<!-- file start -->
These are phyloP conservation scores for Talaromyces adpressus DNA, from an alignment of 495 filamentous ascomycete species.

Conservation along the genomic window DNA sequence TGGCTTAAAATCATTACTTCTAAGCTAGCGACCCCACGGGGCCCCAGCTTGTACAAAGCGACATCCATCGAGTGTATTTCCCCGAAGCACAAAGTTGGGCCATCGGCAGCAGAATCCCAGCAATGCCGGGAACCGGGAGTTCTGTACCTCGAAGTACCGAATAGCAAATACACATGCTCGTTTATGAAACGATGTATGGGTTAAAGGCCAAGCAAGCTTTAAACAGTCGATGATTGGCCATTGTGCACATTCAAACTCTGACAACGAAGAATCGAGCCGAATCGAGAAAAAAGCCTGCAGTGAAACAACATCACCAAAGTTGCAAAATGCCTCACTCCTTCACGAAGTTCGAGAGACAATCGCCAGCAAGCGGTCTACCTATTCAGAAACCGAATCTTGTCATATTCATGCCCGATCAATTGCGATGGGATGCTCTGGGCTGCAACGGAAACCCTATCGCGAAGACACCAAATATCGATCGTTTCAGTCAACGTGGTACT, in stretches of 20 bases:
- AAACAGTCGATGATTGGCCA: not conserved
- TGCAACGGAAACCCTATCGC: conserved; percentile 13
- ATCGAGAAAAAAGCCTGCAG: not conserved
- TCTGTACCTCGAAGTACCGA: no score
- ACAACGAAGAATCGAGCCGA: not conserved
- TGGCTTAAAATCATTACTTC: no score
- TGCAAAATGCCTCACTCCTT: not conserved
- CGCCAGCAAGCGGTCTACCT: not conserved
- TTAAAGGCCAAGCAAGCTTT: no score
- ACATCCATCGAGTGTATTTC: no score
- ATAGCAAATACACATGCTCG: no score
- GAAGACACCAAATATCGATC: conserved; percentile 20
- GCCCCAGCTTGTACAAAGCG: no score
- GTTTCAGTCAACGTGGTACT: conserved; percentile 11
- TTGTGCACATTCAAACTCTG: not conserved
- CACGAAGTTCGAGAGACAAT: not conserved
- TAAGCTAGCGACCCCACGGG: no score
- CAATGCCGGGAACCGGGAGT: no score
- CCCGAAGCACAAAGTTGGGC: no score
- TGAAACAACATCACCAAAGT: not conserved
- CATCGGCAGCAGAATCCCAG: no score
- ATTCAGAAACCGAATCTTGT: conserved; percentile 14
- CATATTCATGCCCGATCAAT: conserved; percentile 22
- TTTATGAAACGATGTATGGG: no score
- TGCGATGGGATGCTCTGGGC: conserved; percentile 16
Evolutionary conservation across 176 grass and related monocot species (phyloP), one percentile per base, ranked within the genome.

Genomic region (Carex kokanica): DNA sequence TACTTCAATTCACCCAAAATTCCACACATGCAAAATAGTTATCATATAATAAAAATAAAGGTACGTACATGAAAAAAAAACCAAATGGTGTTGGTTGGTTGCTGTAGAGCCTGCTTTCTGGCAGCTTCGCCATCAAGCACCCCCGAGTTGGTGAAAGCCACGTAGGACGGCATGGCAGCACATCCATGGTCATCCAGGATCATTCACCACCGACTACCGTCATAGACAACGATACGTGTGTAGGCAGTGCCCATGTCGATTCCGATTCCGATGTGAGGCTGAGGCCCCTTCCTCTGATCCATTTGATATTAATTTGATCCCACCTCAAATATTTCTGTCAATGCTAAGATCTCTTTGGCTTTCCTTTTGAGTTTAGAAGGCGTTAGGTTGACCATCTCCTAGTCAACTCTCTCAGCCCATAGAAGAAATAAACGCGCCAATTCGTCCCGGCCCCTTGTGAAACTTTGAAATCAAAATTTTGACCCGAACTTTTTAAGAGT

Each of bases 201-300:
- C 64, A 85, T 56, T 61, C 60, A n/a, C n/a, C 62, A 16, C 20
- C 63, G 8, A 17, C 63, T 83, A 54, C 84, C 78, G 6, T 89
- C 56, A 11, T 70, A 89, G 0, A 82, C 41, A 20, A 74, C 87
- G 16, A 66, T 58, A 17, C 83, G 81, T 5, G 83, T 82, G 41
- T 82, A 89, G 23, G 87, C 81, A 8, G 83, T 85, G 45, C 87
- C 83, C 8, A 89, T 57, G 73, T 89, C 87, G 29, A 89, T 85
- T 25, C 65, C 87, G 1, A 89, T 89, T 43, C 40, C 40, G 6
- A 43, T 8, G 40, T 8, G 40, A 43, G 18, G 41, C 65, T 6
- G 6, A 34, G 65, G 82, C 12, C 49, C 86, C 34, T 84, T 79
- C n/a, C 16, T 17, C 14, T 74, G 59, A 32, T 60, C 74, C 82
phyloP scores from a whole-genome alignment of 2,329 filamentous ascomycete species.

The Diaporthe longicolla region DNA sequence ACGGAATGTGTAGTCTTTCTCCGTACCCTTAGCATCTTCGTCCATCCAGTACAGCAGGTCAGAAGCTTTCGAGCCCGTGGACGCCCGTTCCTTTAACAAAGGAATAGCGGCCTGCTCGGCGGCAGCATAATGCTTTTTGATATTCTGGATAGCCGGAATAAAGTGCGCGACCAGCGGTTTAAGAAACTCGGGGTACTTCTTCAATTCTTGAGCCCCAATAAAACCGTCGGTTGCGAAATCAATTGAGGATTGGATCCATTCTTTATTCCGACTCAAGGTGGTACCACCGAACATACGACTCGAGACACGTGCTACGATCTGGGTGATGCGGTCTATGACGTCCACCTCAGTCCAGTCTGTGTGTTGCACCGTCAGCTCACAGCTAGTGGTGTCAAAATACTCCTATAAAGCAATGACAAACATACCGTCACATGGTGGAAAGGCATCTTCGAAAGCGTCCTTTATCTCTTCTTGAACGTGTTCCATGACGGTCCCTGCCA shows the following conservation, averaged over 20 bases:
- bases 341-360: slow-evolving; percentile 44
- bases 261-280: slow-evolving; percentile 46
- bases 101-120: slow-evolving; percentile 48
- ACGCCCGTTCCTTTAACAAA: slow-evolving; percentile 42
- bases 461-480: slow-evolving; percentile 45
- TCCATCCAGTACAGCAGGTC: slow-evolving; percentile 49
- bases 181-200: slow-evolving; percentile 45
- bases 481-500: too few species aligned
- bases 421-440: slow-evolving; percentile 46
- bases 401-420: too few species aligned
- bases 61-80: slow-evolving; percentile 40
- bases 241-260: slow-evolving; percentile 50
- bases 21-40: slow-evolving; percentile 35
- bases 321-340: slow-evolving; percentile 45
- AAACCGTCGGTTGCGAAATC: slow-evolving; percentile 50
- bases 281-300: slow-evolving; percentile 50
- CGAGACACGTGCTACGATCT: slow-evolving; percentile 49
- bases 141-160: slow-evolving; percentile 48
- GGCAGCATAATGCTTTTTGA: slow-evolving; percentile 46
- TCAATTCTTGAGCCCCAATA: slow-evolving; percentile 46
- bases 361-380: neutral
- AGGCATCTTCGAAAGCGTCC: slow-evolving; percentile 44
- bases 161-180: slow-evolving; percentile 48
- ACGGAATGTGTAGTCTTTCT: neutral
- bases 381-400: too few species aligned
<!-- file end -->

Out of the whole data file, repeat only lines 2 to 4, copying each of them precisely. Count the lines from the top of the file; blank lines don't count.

Conservation along the genomic window DNA sequence TGGCTTAAAATCATTACTTCTAAGCTAGCGACCCCACGGGGCCCCAGCTTGTACAAAGCGACATCCATCGAGTGTATTTCCCCGAAGCACAAAGTTGGGCCATCGGCAGCAGAATCCCAGCAATGCCGGGAACCGGGAGTTCTGTACCTCGAAGTACCGAATAGCAAATACACATGCTCGTTTATGAAACGATGTATGGGTTAAAGGCCAAGCAAGCTTTAAACAGTCGATGATTGGCCATTGTGCACATTCAAACTCTGACAACGAAGAATCGAGCCGAATCGAGAAAAAAGCCTGCAGTGAAACAACATCACCAAAGTTGCAAAATGCCTCACTCCTTCACGAAGTTCGAGAGACAATCGCCAGCAAGCGGTCTACCTATTCAGAAACCGAATCTTGTCATATTCATGCCCGATCAATTGCGATGGGATGCTCTGGGCTGCAACGGAAACCCTATCGCGAAGACACCAAATATCGATCGTTTCAGTCAACGTGGTACT, in stretches of 20 bases:
- AAACAGTCGATGATTGGCCA: not conserved
- TGCAACGGAAACCCTATCGC: conserved; percentile 13